Rhetorical Analysis of the film Slavery by Another Name

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Rhetorical Analysis of the film Slavery by Another Name

The film Slavery by Another Name, written by Sheila Curran-Bernard and produced by Allan and Douglas Blackmon, is a powerful and informative film regarding slavery in the South even after the declaration of freedom. The film shares the white man’s injustices subjected to African Americans as enslaved people. It sheds light on the brutality and inhuman treatment black people faced at the hands of the white man through the lost stories of slaves and their descendants in the South during their journey after the emancipation proclamation and how they were drawn back into involuntary servitude. The director of the film uses various film-making strategies to convey the intended message properly, connect with the audience uniquely and make the film as relatable and comprehensive as possible. This paper will discuss the strategies employed by the director in making the film to capture the attention of his audience and reach their emotions.

The director kicks off the movie with a narrator giving a back story of the slavery activities in the South. The narrator uses a deep and assertive tone as he narrates these ordeals. He talks about how African Americans lived in a straightforward exploitative system led by white people. They were forced to provide hard labor against their will at zero cost. They were treated like animals, tied with chains, denied good food, clothed in jail-like attire, especially men, tortured, and at extreme points murdered for failing to satisfy the white man and his family. The laws passed and implemented by the white leaders targeted black people and aimed to bring them down and belittle them. Additionally, black people were denied access to mechanisms of achieving wealth for themselves and progressing like other citizens of America. They lacked the free will to benefit from their hard work in terms of wages and business.

The film director uses different camera ranges to portray specific messages in different scenes. He uses a close-up shot for scenes where speakers narrate their takes on involuntary servitude black people were subjected to by their oppressors in the South. The close-up shot is used when Khalil Muhammad, a historian, explains how slavery was overturned and black people could enjoy the fruits of their labor like white people. He aims to help viewers identify Muhammad as a character in the scene and communicate their emotions as he narrates his share of the story. The reaction shot has been used to help the audience understand the characters’ actions and consequent reactions. It guides the audience in passing a negative or positive judgment of the character reacting as far as their reaction and role in the film are concerned. A black woman cries and pleads to the oppressor to release her brother, cuffed in chains, yet he has done nothing wrong. These reactions shot in this scene guides the audience in passing a negative or positive judgment of the character reacting as far as their reaction and role in the film are concerned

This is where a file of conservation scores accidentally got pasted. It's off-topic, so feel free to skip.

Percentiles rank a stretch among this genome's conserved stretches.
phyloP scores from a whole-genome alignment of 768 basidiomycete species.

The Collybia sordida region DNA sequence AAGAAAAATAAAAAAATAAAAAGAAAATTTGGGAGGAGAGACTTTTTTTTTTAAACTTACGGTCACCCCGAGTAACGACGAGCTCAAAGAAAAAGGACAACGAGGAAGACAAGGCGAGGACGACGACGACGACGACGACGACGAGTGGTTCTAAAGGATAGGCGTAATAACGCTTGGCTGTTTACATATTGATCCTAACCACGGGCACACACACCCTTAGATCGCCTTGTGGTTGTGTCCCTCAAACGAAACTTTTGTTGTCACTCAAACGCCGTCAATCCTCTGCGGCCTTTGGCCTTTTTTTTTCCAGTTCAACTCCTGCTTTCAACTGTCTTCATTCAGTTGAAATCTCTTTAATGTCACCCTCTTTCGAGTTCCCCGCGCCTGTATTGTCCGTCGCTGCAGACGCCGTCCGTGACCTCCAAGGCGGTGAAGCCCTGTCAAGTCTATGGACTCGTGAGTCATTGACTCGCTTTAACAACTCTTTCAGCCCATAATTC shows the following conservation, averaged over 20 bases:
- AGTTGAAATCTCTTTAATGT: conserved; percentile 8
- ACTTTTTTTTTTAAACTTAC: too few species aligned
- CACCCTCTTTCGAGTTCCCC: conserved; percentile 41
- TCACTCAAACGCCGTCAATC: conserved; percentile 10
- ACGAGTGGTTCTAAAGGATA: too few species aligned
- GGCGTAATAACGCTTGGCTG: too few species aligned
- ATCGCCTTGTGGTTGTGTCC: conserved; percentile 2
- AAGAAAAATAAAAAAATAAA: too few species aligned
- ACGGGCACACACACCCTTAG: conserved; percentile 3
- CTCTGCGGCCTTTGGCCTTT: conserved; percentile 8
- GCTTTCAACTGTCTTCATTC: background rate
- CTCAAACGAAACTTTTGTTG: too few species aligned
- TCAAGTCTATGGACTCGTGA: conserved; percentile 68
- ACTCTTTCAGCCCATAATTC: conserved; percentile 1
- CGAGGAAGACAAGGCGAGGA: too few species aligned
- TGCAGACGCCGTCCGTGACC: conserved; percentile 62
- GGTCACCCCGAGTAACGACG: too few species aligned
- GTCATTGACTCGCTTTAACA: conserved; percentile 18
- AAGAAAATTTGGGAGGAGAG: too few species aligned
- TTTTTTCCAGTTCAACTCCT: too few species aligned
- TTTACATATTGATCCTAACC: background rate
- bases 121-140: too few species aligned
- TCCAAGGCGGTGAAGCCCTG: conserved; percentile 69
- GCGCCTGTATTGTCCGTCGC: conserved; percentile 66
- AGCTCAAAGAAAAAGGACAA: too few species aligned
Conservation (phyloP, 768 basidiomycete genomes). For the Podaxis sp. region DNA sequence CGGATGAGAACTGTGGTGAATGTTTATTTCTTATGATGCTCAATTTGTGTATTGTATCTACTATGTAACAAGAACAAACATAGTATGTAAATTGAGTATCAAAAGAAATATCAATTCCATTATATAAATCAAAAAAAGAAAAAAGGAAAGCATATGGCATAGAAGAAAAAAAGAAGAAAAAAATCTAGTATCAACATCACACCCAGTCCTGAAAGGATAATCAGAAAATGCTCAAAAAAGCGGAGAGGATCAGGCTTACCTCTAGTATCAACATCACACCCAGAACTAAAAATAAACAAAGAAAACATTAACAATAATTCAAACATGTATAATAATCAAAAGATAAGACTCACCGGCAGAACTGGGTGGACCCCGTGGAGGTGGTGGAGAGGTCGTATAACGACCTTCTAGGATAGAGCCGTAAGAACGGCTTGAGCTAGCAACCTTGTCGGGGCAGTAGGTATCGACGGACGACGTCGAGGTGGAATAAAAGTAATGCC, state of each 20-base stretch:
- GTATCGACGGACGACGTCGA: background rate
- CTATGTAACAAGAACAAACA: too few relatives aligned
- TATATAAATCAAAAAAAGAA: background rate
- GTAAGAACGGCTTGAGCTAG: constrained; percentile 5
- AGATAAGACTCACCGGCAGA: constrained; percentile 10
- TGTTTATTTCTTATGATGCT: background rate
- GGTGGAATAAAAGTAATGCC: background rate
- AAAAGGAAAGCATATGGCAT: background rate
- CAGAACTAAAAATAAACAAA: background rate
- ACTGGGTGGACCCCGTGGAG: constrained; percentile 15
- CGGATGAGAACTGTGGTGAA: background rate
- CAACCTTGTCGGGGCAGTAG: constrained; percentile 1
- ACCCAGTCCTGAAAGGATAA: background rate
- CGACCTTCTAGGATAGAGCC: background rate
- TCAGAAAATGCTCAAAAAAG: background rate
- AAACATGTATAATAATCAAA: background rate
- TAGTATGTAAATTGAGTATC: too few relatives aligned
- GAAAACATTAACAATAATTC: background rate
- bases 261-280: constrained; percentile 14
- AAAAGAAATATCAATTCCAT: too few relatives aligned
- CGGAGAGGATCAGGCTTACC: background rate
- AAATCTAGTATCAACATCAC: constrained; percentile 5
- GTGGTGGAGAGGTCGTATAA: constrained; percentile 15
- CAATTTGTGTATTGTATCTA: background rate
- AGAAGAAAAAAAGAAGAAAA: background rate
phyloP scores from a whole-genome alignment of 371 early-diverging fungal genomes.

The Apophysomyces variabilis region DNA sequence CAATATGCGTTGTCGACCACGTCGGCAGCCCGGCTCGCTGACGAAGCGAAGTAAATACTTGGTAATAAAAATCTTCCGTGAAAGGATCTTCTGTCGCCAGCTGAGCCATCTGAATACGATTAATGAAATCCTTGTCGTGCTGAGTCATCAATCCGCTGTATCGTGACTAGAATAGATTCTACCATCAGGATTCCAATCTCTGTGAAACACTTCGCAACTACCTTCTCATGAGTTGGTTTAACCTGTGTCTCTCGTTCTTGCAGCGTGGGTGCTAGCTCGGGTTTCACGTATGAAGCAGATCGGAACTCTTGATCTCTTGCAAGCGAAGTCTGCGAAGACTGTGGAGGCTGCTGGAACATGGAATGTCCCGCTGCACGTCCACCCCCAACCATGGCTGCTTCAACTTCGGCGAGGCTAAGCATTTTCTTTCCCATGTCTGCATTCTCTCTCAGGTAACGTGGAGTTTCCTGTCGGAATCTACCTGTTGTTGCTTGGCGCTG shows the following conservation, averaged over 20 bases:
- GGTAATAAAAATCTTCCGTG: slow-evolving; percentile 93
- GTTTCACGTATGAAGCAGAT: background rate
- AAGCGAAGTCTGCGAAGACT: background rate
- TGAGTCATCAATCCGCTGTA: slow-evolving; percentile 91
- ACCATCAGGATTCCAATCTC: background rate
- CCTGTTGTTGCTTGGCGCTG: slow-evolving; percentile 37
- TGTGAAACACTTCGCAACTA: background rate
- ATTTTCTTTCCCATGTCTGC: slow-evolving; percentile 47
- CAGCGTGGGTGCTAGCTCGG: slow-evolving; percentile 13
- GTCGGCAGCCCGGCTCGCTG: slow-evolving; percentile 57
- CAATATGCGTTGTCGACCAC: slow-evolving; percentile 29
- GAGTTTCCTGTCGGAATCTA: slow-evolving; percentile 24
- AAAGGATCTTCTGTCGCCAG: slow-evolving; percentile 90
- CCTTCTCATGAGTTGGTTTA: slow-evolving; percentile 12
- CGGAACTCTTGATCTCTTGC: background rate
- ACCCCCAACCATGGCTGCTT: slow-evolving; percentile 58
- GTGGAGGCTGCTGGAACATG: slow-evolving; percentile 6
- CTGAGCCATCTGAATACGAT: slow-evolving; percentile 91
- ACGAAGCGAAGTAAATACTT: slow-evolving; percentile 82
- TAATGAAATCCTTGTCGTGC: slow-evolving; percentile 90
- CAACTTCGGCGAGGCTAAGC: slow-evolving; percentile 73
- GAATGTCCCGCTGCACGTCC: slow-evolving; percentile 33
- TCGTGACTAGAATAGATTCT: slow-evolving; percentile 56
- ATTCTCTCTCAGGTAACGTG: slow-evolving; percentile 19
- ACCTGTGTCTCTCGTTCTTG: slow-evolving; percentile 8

The director uses soft, somber music as he shows pictures of slaves in brutal and disturbing situations. For instance, heavy chains on both the legs and arms, black people in plantation firms, and black people hanging from ropes after being hanged by the white man as the narrator explain how black people were subjected to white people’s oppression. The video then transitions smoothly to the speech of slaves, the descendants of slaves, and other speakers in the film who provide more information about slavery in the South at that time.

Dramatic irony is also utilized in the film to sustain the audience’s interest and create anticipation when the characters learn what the audience is already aware of. Despite the progress made in abolishing slavery, black people were involuntarily forced to offer labor to the white man, which makes no difference from the slavery times. The film shows black people with working equipment and a white man supervising them with a gun on his shoulders to show the irony and the failed expectations for a black man in the new era.

The director uses diegetic and non-diegetic sounds to capture the audience’s attention and emotions. He amplifies the diegetic sound of a judge pounding on the desk with the hammer while addressing how the federal government conducted their investigations and arrested the Cosbys when they pleaded guilty to subjecting black people to slavery. In the film, Barbra Belisle, a descendant, and speaker narrate how black people were picked and thrown into the system, while scenes of a black man escorted by the police and handcuffed are displayed simultaneously.


Undoubtedly, the film is captivating and educative altogether. The choice of words by the director and the different rhetorical strategies employed in the film made it a success and conveyed his message in the best possible way. The ill-treatment and brutality forced on black people are apparent because the film drew the audience’s emotions and connected with them throughout the film. The desire for freedom by black people was justified because they had gone through a lot of torture and suffering at the hands of the black man.


Blackmon, Douglas. Slavery By Another Name. 2012.

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